Bavarian Radio Symphony Orchestra/Mariss Jansons at Carnegie Hall – Shostakovich’s Leningrad Symphony

Symphony No.7 in C, Op.60 (Leningrad)

Bavarian Radio Symphony Orchestra
Mariss Jansons

Reviewed by: Lewis M. Smoley

Reviewed: 20 April, 2016
Venue: Stern Auditorium, Carnegie Hall, New York City

Mariss JansonsPhotograph: Marco BorggreveWritten during the Battle of Leningrad in World War Two, Shostakovich’s Seventh Symphony was an instant success. It offered hope in the midst of Nazi devastation and “[presented] the spirit and essence of those terrible events” that his compatriots endured. Yet the critics castigated the work as cinematographic, excessively repetitious and with lame thematic material. Much of the negative criticism focuses upon the lengthy march that replaces the usual development section in the first movement, its banal theme (purportedly a swipe at Lehár’s The Merry Widow, a favorite of Hitler’s) repeating more than a dozen times. The other three movements readily withstand criticism. A Scherzo, with a mocking dance-like Trio, a deeply moving Adagio, and a resounding Finale are all well-conceived and skillfully crafted.

The Bavarian Radio Symphony Orchestra and Mariss Jansons gave a full-bodied, resilient and incisive performance. Exquisite woodwind solos graced the first three movements and special kudos goes to the superb brass section. Jansons’s reading was energetic, sometimes impulsive, with abruptly shifting tempos. The opening theme fulfilled the “happy life of the people, their self-assurance and security in the future”, its strong-willed character contrasting with the languorous second theme, beautifully played by the violins. The march’s incessant build-up of tension reached the limits of endurance until the music finally exploded at a deafening volume.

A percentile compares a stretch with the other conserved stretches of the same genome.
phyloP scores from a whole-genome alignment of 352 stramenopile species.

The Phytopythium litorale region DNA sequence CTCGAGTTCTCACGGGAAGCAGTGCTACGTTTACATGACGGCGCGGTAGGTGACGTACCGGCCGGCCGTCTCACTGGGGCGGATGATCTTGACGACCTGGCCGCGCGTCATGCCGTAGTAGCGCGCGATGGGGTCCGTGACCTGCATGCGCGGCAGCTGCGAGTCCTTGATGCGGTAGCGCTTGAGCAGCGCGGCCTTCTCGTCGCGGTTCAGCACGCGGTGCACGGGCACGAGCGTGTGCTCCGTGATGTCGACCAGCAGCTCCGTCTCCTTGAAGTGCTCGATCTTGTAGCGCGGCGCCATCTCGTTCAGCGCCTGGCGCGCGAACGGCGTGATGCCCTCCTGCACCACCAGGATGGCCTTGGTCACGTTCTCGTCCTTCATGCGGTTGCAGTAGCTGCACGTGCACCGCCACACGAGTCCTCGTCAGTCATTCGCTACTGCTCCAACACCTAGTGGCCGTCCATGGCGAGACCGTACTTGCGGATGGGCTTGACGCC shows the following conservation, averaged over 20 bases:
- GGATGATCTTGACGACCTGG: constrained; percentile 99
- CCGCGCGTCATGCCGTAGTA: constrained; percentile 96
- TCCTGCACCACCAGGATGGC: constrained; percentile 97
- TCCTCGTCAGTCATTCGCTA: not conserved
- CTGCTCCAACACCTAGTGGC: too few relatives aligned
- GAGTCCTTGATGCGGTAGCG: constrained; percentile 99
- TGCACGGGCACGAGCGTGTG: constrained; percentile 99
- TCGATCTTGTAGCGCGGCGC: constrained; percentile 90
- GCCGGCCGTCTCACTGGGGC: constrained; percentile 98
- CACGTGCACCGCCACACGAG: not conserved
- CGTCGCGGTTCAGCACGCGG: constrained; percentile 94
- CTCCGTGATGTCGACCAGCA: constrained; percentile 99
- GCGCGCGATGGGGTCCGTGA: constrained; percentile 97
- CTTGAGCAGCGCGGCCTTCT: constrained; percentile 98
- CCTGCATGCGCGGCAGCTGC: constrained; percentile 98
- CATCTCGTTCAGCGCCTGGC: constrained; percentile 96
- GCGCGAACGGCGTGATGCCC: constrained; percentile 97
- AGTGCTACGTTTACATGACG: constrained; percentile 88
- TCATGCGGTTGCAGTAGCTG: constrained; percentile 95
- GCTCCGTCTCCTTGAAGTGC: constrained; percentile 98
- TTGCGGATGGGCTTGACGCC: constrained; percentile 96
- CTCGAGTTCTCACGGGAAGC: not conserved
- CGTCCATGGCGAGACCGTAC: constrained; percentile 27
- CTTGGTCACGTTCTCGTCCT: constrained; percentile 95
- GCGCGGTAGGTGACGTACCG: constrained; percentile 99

The Scherzo was infused with impishness, Jansons brusquely pressing the tempo forward when the E-flat clarinet blurted out its raucous tune. Much of what followed seemed stressed, furiously intent on reaching a goal that was not attained. Although the third movement is marked Adagio, its metronome marking (crochet=112) far exceeds its boundaries. Jansons opted for Shostakovich’s directions, resulting in the virtual absence of a slow movement, yet Jansons was still able to evoke a sense of loss mingling with nostalgic reveries that gives way to the heartbreak that resounded forcefully during the dramatic middle section.

Anticipation of ultimate victory is implicit from the opening strains of the Finale. Long strokes in the strings slash out bravely against the foe, propelling the music urgently forward. The brass carried the rising tide to its dynamic highpoint, the theme of triumph punctuated with trumpet tattoos and intensified by galloping rhythms. Following a glorious peroration, the Symphony’s opening theme returns exultantly. Jansons suddenly picked up the pace for a few measures before returning to the main tempo for a shattering conclusion. In the final bars of this dynamic and brilliantly played account, the timpani, as if with clenched fists instead of sticks, forcefully pounded out a warning to tyrants everywhere: “We will endure and conquer!”.

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